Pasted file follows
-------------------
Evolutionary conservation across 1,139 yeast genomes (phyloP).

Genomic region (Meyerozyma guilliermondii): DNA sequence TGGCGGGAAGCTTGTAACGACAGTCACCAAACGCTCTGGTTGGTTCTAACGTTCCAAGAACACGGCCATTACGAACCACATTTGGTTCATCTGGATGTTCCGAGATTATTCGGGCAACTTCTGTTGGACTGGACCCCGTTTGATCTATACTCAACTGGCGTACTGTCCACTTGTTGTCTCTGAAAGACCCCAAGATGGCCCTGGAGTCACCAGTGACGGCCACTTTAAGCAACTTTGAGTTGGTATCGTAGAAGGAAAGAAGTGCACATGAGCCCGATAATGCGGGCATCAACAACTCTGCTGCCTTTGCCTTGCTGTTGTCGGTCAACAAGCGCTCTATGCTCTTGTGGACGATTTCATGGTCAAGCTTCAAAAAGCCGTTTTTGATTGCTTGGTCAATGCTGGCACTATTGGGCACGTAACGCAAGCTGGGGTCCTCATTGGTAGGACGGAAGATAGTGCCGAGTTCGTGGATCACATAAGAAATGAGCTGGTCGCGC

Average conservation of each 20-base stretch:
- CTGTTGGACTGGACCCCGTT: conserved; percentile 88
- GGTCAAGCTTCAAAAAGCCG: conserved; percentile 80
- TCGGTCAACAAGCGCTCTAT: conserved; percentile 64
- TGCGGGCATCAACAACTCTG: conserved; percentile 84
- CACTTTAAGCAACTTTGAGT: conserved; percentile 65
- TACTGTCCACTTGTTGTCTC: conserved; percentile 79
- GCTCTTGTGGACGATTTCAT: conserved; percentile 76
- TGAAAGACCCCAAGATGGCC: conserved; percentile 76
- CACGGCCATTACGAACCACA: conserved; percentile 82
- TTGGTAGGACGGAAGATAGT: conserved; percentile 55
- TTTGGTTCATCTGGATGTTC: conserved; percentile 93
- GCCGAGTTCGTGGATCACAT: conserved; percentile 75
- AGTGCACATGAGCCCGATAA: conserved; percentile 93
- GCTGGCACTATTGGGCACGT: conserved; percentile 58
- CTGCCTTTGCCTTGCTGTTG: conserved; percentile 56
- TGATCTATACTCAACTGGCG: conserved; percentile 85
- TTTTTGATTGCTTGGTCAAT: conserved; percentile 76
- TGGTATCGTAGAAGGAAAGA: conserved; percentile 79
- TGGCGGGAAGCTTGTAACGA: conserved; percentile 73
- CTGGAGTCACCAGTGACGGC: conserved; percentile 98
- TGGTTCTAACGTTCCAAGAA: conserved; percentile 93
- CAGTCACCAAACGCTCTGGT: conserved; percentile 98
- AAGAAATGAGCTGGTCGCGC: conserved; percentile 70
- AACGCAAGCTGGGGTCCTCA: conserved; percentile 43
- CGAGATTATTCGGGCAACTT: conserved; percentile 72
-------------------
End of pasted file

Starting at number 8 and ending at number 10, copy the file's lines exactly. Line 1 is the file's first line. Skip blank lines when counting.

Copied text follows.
- CACTTTAAGCAACTTTGAGT: conserved; percentile 65
- TACTGTCCACTTGTTGTCTC: conserved; percentile 79
- GCTCTTGTGGACGATTTCAT: conserved; percentile 76